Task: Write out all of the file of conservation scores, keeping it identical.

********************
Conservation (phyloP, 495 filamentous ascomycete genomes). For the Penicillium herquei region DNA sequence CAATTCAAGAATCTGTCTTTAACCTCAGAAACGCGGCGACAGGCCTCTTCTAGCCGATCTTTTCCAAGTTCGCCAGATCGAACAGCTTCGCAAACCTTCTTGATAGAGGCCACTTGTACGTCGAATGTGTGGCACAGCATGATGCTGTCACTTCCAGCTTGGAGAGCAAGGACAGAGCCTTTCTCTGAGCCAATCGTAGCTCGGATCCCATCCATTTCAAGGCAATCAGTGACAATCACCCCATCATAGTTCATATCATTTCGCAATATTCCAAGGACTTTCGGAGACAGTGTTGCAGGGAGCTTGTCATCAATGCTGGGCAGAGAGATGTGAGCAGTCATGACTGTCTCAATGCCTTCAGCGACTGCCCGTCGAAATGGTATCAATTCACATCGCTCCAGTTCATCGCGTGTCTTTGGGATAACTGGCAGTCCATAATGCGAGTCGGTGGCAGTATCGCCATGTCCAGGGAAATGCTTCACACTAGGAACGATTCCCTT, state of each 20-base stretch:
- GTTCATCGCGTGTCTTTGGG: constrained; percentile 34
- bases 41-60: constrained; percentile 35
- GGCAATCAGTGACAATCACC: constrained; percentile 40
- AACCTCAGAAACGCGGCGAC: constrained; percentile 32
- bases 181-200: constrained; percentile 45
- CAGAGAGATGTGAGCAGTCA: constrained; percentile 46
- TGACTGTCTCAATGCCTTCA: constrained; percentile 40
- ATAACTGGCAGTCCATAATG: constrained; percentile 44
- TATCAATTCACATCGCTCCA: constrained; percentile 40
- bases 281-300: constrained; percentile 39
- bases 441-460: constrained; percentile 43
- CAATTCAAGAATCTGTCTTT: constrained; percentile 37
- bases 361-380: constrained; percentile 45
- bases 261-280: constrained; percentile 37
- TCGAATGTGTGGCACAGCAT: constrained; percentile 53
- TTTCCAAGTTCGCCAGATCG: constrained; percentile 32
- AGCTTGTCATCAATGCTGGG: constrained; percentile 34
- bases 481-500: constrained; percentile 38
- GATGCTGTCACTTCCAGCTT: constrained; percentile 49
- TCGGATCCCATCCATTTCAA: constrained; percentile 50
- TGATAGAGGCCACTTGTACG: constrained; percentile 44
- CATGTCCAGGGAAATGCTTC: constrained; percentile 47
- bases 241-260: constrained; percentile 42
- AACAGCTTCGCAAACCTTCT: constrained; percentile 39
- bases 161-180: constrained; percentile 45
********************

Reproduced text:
Conservation (phyloP, 495 filamentous ascomycete genomes). For the Penicillium herquei region DNA sequence CAATTCAAGAATCTGTCTTTAACCTCAGAAACGCGGCGACAGGCCTCTTCTAGCCGATCTTTTCCAAGTTCGCCAGATCGAACAGCTTCGCAAACCTTCTTGATAGAGGCCACTTGTACGTCGAATGTGTGGCACAGCATGATGCTGTCACTTCCAGCTTGGAGAGCAAGGACAGAGCCTTTCTCTGAGCCAATCGTAGCTCGGATCCCATCCATTTCAAGGCAATCAGTGACAATCACCCCATCATAGTTCATATCATTTCGCAATATTCCAAGGACTTTCGGAGACAGTGTTGCAGGGAGCTTGTCATCAATGCTGGGCAGAGAGATGTGAGCAGTCATGACTGTCTCAATGCCTTCAGCGACTGCCCGTCGAAATGGTATCAATTCACATCGCTCCAGTTCATCGCGTGTCTTTGGGATAACTGGCAGTCCATAATGCGAGTCGGTGGCAGTATCGCCATGTCCAGGGAAATGCTTCACACTAGGAACGATTCCCTT, state of each 20-base stretch:
- GTTCATCGCGTGTCTTTGGG: constrained; percentile 34
- bases 41-60: constrained; percentile 35
- GGCAATCAGTGACAATCACC: constrained; percentile 40
- AACCTCAGAAACGCGGCGAC: constrained; percentile 32
- bases 181-200: constrained; percentile 45
- CAGAGAGATGTGAGCAGTCA: constrained; percentile 46
- TGACTGTCTCAATGCCTTCA: constrained; percentile 40
- ATAACTGGCAGTCCATAATG: constrained; percentile 44
- TATCAATTCACATCGCTCCA: constrained; percentile 40
- bases 281-300: constrained; percentile 39
- bases 441-460: constrained; percentile 43
- CAATTCAAGAATCTGTCTTT: constrained; percentile 37
- bases 361-380: constrained; percentile 45
- bases 261-280: constrained; percentile 37
- TCGAATGTGTGGCACAGCAT: constrained; percentile 53
- TTTCCAAGTTCGCCAGATCG: constrained; percentile 32
- AGCTTGTCATCAATGCTGGG: constrained; percentile 34
- bases 481-500: constrained; percentile 38
- GATGCTGTCACTTCCAGCTT: constrained; percentile 49
- TCGGATCCCATCCATTTCAA: constrained; percentile 50
- TGATAGAGGCCACTTGTACG: constrained; percentile 44
- CATGTCCAGGGAAATGCTTC: constrained; percentile 47
- bases 241-260: constrained; percentile 42
- AACAGCTTCGCAAACCTTCT: constrained; percentile 39
- bases 161-180: constrained; percentile 45